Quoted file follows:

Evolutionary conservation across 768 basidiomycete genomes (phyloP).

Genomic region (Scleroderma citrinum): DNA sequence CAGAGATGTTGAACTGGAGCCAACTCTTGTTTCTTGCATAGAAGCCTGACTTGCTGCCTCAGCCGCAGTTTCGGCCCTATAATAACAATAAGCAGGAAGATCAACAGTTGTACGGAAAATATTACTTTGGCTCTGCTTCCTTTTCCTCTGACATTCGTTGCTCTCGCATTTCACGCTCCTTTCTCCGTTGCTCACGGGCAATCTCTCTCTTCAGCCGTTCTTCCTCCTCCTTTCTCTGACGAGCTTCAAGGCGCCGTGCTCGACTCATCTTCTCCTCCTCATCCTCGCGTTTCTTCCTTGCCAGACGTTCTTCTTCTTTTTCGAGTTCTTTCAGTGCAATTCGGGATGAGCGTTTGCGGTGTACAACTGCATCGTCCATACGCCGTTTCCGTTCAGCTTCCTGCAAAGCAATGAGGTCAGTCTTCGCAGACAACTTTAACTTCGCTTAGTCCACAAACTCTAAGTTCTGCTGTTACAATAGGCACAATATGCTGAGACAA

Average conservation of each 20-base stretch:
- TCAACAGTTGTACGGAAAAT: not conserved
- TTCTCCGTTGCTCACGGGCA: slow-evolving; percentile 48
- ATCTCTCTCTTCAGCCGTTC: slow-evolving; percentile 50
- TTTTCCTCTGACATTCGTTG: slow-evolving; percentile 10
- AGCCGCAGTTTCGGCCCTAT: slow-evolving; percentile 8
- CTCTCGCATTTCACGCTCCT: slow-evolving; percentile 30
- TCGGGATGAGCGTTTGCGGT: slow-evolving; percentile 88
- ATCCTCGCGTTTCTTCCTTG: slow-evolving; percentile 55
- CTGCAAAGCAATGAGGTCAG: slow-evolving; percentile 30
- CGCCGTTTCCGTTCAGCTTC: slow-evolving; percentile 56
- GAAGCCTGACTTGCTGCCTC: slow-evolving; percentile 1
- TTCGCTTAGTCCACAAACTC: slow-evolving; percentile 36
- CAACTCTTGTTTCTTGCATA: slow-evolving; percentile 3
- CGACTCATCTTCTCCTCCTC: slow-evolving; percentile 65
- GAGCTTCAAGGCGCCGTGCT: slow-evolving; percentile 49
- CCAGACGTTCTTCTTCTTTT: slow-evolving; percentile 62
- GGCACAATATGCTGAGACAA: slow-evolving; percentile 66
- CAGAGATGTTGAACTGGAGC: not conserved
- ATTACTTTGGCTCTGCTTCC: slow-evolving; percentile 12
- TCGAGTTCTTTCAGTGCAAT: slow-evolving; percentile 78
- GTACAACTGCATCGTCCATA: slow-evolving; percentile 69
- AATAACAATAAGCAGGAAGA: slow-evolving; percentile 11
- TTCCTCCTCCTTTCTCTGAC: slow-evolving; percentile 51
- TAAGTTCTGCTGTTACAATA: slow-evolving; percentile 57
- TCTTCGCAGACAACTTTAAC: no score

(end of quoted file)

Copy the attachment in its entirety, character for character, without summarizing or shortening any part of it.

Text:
Evolutionary conservation across 768 basidiomycete genomes (phyloP).

Genomic region (Scleroderma citrinum): DNA sequence CAGAGATGTTGAACTGGAGCCAACTCTTGTTTCTTGCATAGAAGCCTGACTTGCTGCCTCAGCCGCAGTTTCGGCCCTATAATAACAATAAGCAGGAAGATCAACAGTTGTACGGAAAATATTACTTTGGCTCTGCTTCCTTTTCCTCTGACATTCGTTGCTCTCGCATTTCACGCTCCTTTCTCCGTTGCTCACGGGCAATCTCTCTCTTCAGCCGTTCTTCCTCCTCCTTTCTCTGACGAGCTTCAAGGCGCCGTGCTCGACTCATCTTCTCCTCCTCATCCTCGCGTTTCTTCCTTGCCAGACGTTCTTCTTCTTTTTCGAGTTCTTTCAGTGCAATTCGGGATGAGCGTTTGCGGTGTACAACTGCATCGTCCATACGCCGTTTCCGTTCAGCTTCCTGCAAAGCAATGAGGTCAGTCTTCGCAGACAACTTTAACTTCGCTTAGTCCACAAACTCTAAGTTCTGCTGTTACAATAGGCACAATATGCTGAGACAA

Average conservation of each 20-base stretch:
- TCAACAGTTGTACGGAAAAT: not conserved
- TTCTCCGTTGCTCACGGGCA: slow-evolving; percentile 48
- ATCTCTCTCTTCAGCCGTTC: slow-evolving; percentile 50
- TTTTCCTCTGACATTCGTTG: slow-evolving; percentile 10
- AGCCGCAGTTTCGGCCCTAT: slow-evolving; percentile 8
- CTCTCGCATTTCACGCTCCT: slow-evolving; percentile 30
- TCGGGATGAGCGTTTGCGGT: slow-evolving; percentile 88
- ATCCTCGCGTTTCTTCCTTG: slow-evolving; percentile 55
- CTGCAAAGCAATGAGGTCAG: slow-evolving; percentile 30
- CGCCGTTTCCGTTCAGCTTC: slow-evolving; percentile 56
- GAAGCCTGACTTGCTGCCTC: slow-evolving; percentile 1
- TTCGCTTAGTCCACAAACTC: slow-evolving; percentile 36
- CAACTCTTGTTTCTTGCATA: slow-evolving; percentile 3
- CGACTCATCTTCTCCTCCTC: slow-evolving; percentile 65
- GAGCTTCAAGGCGCCGTGCT: slow-evolving; percentile 49
- CCAGACGTTCTTCTTCTTTT: slow-evolving; percentile 62
- GGCACAATATGCTGAGACAA: slow-evolving; percentile 66
- CAGAGATGTTGAACTGGAGC: not conserved
- ATTACTTTGGCTCTGCTTCC: slow-evolving; percentile 12
- TCGAGTTCTTTCAGTGCAAT: slow-evolving; percentile 78
- GTACAACTGCATCGTCCATA: slow-evolving; percentile 69
- AATAACAATAAGCAGGAAGA: slow-evolving; percentile 11
- TTCCTCCTCCTTTCTCTGAC: slow-evolving; percentile 51
- TAAGTTCTGCTGTTACAATA: slow-evolving; percentile 57
- TCTTCGCAGACAACTTTAAC: no score